Review: Spring-Heeled Jack or The Terror of London

Spring-Heeled Jack

The Terror of London

First published in The Boy’s Standard, London, in the 1840’s.

From such odd acorns are mighty oaks to grow!

I have once or twice heard tell of the penny dreadful story of Spring-Heeled Jack, which was the first example, perhaps the inspiration, for such pulp heroes as The Shadow and The Spider, who are, in turn, the inspiration for The Batman and similar nocturnal vigilantes. So I resolved to seek it out to read it.

Spring-Heeled Jack is himself not a fictional character, any more than Jack the Ripper, but one who, like him, was incorporated into fictional stories later, including science fiction stories.

If the fictional Spring-Heeled Jack has landed fewer guest star spots in science fiction or steampunk, it is because the original news stories were also less famous: although, at the time, they caused considerable commotion and stir among the London suburbs.

Newspaper reports of Spring-Heeled Jack ran from 1838 to 1904, from one end of the reign of Queen Victoria to the other, where he seems to be a ghost, or a devil, or a bear. What to make of those reports is beyond the scope of this column, which is concerned only with a story review.

Whether the real Spring-Heeled Jack, if he were real, was a prankster or a lunatic or an extraterrestrial, the reader must turn to wiser sources to seek out that answer.

The text I read was the 1878 appearance of Jack in a Penny Dreadful, the third such, allegedly written by George A. Sala or Alfred Burrage under a pseudonym.

It has little or no relation to the two or three prior tales or stageplays already told of Jack. Jack is here a vigilante, not a villain; he uses his abilities to save the innocent. His amazing leaps are due to compressed springs in the heels of his boots.

Oddly, the story begins with a long, slow introduction, quoting at length some of the previous sightings of Jack, including the nonfictional newspaper reports describing his attacks on woman.

Different witness describe him differently. In one account, he is described in the text as being of tall, thin, and gentlemanly appearance. He wears an all enveloping black cloak, but the illustrator scalloped the edges to give it a distinctly batlike silhouette.

The Shadow and the Batman adopt a similar style.

The garb underneath is tight-fitting, either as white oilskin or as bright red, like a theatrical Mephistopheles. One description has him wearing a large helmet, while others describe him sporting a small black cap pinned with a crimson feather, and a domino mask. Again, other accounts say he wears chainmail or armor. Again, at other times he wears the head of an animal, constructed of plaster and paper, over his own. He has iron claws on his hands.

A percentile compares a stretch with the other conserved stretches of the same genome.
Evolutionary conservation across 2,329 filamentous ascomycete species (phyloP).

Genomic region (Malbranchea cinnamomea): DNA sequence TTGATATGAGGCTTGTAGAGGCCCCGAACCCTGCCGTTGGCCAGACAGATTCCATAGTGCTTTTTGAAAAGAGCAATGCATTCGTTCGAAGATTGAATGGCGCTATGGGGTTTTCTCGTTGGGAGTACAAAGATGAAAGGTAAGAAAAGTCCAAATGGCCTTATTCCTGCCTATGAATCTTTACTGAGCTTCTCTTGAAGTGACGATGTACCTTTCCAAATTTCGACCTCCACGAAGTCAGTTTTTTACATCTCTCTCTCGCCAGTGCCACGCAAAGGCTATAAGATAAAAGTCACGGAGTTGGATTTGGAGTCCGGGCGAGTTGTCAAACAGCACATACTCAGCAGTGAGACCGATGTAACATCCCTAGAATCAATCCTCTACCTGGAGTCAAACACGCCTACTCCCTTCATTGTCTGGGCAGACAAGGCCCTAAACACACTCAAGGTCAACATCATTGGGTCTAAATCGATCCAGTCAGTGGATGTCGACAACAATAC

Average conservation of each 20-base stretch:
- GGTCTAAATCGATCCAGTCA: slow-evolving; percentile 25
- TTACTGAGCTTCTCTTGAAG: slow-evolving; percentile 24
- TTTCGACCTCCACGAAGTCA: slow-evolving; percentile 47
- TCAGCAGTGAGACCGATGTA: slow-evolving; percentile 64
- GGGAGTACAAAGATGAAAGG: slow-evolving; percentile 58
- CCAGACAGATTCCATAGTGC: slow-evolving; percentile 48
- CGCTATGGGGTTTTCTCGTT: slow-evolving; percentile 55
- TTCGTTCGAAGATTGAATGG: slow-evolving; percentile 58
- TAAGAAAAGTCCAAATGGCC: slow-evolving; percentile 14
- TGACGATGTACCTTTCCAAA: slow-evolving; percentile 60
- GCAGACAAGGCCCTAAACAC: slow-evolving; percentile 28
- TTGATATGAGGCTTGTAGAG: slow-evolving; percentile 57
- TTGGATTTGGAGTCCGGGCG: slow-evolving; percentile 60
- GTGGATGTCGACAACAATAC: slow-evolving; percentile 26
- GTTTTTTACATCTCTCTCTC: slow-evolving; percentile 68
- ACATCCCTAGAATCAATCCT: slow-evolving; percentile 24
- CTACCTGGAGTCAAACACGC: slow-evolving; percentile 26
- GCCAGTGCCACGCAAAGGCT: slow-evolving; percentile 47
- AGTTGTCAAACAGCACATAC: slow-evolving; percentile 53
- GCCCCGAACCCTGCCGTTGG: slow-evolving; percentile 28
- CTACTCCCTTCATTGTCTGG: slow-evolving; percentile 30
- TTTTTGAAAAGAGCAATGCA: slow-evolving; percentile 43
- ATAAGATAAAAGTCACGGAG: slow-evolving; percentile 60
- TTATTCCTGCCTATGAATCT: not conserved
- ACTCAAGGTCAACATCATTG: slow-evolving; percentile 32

One witness describes him as applying a candle to his breast, and vomiting forth a volume of blue and white flame from his mouth, while his eyes resemble red balls of fire. Another witness mentions his holding a bullseye lamp, and spurting blue flame toward a victim’s head.

The reason why I call these descriptions odd is that the story after this point never describes him thus, for he neither has iron claws, nor breaths fire, nor wears an animal head. In this tale, he never treats any women uncouthly except once when he grabs a would-be murderess by the wrist.

The anonymous author, however, clears up these inconsistencies by claiming

…many scamps and ruffians played the part of Spring-Heeled Jack in various garbs in and around London, but the story which we have told of brave Jack Dacre is the only authentic history of SPRING-HEELED JACK.

In the text, there is an episode where Spring-Heeled Jack goes from one suburban tenant to another, gathering information from witnesses he frightens into speaking. The author assures us that the terrified women and servants no doubt embellished the story, but the real Spring-Heeled Jack never ripped dresses with iron claws, nor assaulted women.

For the conceit of the story is that the author came upon a secret source of documents containing a full confession of Jack and all his eccentric crimes — but all the names are changed to protect the innocent, of course.

The author writes in an abbreviated newspaper-column style, with not even the laziest attempt at characterization. Having read the tale, I could not offer even a one-word description of any of the personality traits of any of the persons of the drama, for they have none.

There is however the henchman of the hero, a jolly sailor named Ned Chump, who is described as being as loyal as a Mastiff.